Responding to Bossiness
and Bullying by Someone Who
Reports to You


Were you to quiz employees on business etiquette, most likely everyone would regard bossiness and bullying as out of bounds.  When what appear to be balance of power issues arise, others in the workplace can feel intimidated when they witness unprofessional acting out. My knowledge on this subject is pooled from friends in the corporate world.

What Bossiness and Bullying May Look Like

Does an employee show these patterns?

  • Needing to always be right and have the final say, regardless.
  • Unwillingness to admit the need for change.
  • Passive aggressive behavior that causes others to look over their shoulder.
  • Demoralization and blaming of others.
  • Jumping into conversations between manager and another employee to give instruction or correction.

Manipulation and control may be the ultimate goal with these kinds of behavior. Additional examples include:

  • Giving orders or defying the leadership role of others.
  • Micromanaging or manipulating by withholding necessary information to be in control.
  • Teasing, taunting, interrupting, spreading rumors, blaming, and publicly embarrassing.
  • Breaking, intentionally losing, or damaging personal or office supplies.
  • Undermining projects.
  • Setting the boss or others up for failure.
  • Non-compliance, avoidance of instruction, and judgmental or accusatory tone or criticism.

These behaviors are not only disruptive, but they also intimidate others and cause division and confusion in a team structure. It is up to leadership to manage situations like this to ensure a cohesive team stays intact.  

Take Immediate Action

The sooner the issue is handled the better for everyone.  When a person comes to understand they can get away with bossiness and bullying, the negative behavior will continue and may even escalate.  

Redirection must be made by leadership.  An initial conversation with the employee might determine why the behavior is taking place, or if the employee is even aware of their negativity.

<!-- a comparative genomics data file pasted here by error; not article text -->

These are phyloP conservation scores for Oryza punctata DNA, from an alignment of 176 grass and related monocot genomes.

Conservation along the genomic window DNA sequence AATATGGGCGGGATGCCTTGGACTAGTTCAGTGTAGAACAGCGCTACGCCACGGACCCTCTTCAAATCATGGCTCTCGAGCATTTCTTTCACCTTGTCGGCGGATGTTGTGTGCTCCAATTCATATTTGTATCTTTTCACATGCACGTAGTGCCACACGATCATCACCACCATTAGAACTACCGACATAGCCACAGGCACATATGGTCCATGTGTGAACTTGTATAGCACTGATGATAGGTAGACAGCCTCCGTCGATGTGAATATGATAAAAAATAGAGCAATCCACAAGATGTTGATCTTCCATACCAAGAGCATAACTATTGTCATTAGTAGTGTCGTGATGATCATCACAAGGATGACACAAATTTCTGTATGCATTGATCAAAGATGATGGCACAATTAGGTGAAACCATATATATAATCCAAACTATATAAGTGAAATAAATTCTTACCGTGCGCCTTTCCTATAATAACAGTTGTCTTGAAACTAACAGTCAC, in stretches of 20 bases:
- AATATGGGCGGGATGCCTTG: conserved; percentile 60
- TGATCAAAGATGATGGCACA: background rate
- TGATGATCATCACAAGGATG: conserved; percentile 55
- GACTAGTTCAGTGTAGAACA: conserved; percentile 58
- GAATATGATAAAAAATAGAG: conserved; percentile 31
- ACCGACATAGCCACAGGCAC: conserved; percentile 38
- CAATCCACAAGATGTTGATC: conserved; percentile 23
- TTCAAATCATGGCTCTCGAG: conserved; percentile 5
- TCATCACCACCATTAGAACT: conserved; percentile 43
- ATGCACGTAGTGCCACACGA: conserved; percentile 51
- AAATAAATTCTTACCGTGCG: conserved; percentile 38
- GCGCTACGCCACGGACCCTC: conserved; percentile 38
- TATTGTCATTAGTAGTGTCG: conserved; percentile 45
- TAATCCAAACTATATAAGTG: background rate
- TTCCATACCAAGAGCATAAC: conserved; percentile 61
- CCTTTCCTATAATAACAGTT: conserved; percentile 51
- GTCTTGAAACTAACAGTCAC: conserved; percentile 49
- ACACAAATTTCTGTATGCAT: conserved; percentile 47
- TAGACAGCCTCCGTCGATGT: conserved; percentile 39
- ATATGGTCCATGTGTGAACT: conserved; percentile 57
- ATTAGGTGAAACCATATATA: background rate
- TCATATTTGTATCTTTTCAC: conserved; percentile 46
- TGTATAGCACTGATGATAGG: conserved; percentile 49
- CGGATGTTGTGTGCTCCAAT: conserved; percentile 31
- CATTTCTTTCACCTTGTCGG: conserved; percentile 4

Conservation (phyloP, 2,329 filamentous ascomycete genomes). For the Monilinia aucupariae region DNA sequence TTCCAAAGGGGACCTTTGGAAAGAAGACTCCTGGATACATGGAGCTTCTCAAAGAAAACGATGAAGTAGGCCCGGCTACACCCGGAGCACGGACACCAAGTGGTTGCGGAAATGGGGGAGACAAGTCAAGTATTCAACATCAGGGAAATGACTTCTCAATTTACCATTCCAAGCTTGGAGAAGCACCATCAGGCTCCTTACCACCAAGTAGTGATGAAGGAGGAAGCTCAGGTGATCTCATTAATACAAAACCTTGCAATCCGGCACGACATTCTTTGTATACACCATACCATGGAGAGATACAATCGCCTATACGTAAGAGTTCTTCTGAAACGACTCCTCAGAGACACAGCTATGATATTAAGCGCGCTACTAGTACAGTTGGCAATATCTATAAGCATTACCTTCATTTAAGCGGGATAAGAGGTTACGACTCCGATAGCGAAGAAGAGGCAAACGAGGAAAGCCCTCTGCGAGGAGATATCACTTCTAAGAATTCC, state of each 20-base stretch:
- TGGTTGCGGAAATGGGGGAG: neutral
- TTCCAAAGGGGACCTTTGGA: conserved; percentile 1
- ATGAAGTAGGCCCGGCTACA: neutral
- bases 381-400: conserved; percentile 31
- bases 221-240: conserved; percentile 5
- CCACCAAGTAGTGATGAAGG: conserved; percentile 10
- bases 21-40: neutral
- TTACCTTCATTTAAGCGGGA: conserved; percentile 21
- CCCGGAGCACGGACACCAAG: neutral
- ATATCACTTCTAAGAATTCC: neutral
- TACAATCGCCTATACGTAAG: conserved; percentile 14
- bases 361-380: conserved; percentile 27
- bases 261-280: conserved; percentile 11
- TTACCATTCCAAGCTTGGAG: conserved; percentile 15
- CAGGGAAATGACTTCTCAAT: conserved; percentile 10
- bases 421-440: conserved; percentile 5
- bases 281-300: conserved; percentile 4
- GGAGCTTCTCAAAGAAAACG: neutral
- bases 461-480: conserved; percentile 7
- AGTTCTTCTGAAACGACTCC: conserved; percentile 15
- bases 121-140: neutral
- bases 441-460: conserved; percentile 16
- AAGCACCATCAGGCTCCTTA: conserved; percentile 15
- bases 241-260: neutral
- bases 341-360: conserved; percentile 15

Speak to the employee alone in an etiquette-ful and sincere way.  You are aiming to discourage the behavior, not the person.

  • “John, sometimes your light teasing is funny, but some of us felt that what you said in our team meeting earlier crossed the line.  Did you realize what you were saying?  Come on, we need your expertise!"
  • “Chris, I experience your corrections as bossy.  Do you understand that you’re coming across that way?  We need you on these projects, but your behavior is counterproductive."

Consider what the person believes they need that they are not getting.  Is the person aware of how they are coming across? 

Many times, especially when an employee is in the midst of a personal issue or crisis this is the root cause of their actions, a conversation like this will result in behavior correction.  Or the person is more aware of the effect they are having on the team and will moderate their negativity.

However, if change is not forthcoming, additional assistance is necessary.

  • Get support and possible intervention of others in the organization who have more influence.
  • Is the organizational structure an underlying problem?  
  • Involve others to assess organizational structure for creating a way to air needs and employee concerns.

A Learning Opportunity for Management

Investigating how you might be viewed in your leadership role is an opportunity to learn.  
Do peers and employees view you 

  • As a micromanager
  • As unfairly or unequally delegating or dividing the workload
  • As someone whose standards are unrealistic
  • As someone who is egotistical and unappreciative

The best work relationships and workplace productivity occurs when there is mutual respect between executives, managers, and employees.  Consider the following in your own Leadership Integrity Self-examination:

  • Do I etiquette-fully aim to keep civility integral to my leadership?
  • Do I communicate with the maintenance staff, administrative staff, and direct reports with the same respect as those in leadership roles?

Recognizing how you might contribute to your employees’ behavior – negative or positive – is a mark of a good leader.  There will always be outliers, but when respect and trust are the major aspects of work relationships, you can be assured that productivity will be consistent. 

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